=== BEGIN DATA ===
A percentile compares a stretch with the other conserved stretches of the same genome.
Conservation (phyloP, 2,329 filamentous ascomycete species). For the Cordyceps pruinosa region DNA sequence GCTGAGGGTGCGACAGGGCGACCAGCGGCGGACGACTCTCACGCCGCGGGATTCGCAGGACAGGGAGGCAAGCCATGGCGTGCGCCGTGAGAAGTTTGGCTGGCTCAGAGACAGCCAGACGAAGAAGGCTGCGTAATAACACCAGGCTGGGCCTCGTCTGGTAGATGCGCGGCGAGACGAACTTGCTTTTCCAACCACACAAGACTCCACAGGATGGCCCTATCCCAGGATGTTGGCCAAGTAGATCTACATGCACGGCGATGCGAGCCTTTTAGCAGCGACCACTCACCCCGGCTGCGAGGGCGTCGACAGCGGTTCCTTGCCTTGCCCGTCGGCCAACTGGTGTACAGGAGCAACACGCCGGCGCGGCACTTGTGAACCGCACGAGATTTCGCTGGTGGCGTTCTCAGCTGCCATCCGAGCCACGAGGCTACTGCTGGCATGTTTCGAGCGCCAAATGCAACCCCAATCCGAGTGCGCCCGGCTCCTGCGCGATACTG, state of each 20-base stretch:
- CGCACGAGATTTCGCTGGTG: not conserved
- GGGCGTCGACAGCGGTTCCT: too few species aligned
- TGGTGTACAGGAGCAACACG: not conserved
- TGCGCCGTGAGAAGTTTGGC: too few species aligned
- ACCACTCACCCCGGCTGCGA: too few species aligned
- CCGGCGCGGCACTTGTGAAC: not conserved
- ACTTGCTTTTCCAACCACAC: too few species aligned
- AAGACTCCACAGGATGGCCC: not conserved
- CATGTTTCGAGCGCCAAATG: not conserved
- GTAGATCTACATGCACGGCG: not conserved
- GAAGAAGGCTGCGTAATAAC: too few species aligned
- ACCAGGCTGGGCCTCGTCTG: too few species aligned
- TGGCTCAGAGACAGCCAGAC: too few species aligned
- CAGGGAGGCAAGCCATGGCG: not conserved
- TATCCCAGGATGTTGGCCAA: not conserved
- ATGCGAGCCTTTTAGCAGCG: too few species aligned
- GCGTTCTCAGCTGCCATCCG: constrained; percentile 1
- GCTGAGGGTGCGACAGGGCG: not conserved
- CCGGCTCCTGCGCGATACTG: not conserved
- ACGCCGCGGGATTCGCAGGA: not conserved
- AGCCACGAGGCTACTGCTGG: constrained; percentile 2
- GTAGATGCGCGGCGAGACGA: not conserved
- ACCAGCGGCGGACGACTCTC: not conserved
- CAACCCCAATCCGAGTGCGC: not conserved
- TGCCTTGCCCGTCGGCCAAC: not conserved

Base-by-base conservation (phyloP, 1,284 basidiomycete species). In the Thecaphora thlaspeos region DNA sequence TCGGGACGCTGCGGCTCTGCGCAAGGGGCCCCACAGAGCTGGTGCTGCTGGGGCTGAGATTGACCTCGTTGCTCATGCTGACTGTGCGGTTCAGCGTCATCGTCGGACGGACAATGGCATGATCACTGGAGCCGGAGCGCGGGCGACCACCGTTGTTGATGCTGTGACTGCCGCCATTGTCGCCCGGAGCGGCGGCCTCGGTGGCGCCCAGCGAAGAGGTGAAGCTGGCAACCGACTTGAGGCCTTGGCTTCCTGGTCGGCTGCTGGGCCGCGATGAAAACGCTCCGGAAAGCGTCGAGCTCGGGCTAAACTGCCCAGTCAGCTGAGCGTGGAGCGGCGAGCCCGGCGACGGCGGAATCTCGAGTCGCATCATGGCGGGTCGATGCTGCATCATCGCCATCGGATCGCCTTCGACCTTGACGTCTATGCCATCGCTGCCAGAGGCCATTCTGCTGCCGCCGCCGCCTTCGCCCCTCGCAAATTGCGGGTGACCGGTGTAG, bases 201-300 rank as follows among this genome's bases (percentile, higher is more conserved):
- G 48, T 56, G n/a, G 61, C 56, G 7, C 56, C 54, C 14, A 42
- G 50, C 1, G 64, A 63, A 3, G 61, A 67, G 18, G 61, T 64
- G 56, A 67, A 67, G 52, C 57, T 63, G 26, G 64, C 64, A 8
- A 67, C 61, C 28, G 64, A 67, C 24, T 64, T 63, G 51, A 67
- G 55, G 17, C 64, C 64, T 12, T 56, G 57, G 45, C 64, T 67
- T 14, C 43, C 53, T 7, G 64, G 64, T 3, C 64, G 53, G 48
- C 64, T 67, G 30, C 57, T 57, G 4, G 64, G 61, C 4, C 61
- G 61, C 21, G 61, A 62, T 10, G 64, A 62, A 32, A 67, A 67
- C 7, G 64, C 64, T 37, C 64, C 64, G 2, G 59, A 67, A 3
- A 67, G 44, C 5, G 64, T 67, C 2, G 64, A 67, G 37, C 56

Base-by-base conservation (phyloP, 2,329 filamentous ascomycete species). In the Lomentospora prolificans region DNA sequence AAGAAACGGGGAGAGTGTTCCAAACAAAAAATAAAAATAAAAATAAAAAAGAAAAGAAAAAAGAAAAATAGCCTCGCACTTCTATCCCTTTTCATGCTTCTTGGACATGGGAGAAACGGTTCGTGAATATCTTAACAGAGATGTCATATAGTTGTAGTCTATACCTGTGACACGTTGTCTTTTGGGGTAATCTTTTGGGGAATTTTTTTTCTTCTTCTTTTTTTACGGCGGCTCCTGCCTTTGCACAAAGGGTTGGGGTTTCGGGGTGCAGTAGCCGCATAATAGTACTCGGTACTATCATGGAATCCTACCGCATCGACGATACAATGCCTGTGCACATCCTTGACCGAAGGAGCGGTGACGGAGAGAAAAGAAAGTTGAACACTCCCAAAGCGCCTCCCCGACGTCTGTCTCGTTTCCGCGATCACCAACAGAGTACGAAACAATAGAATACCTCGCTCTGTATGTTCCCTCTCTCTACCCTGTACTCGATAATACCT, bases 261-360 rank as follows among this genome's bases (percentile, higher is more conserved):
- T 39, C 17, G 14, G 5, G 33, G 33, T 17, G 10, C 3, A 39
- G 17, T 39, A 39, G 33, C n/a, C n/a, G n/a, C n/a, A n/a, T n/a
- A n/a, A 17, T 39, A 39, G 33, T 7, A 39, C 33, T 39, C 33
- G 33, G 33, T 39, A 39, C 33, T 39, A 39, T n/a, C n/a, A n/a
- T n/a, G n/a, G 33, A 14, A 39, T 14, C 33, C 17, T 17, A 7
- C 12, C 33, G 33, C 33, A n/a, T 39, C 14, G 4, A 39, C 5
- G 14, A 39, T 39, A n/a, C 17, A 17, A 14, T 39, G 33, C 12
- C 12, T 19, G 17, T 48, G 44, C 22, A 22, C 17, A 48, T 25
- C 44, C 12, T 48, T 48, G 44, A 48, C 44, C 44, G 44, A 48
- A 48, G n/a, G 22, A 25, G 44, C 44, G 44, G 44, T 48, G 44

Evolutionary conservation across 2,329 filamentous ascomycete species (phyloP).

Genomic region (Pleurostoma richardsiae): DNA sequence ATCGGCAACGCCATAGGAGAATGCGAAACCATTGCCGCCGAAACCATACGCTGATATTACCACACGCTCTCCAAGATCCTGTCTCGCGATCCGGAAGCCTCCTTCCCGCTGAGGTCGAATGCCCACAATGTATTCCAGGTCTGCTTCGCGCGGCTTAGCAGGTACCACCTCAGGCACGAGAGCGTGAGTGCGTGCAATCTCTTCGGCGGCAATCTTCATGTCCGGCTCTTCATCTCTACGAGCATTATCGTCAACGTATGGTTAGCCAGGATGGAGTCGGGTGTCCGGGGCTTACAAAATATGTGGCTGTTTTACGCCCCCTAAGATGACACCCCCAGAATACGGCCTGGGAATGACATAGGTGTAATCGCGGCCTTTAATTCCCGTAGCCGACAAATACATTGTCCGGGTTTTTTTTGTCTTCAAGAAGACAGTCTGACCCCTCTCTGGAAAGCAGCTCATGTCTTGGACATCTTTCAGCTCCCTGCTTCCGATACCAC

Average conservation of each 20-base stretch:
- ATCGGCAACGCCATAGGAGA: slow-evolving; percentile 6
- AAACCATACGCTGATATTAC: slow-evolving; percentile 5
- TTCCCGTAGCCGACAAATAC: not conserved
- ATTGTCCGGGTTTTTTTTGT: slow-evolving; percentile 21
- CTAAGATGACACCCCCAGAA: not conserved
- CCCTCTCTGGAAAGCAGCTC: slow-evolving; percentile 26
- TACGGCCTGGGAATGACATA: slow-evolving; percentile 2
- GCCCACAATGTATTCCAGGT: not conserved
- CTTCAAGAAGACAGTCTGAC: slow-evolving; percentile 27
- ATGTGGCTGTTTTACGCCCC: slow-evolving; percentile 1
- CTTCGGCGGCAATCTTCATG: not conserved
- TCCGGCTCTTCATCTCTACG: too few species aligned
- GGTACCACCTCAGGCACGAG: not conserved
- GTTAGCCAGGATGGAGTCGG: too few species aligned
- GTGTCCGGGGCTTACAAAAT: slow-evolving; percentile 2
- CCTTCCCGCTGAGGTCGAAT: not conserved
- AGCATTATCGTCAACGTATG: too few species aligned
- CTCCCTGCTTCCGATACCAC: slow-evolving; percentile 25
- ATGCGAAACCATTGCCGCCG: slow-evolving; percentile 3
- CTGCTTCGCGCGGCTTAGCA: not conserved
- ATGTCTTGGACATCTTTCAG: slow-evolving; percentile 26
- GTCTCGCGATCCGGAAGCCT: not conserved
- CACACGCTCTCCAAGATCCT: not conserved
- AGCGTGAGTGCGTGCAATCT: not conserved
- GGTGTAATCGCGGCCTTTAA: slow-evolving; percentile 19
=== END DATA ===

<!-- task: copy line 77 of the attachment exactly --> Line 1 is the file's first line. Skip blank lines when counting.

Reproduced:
- GGTGTAATCGCGGCCTTTAA: slow-evolving; percentile 19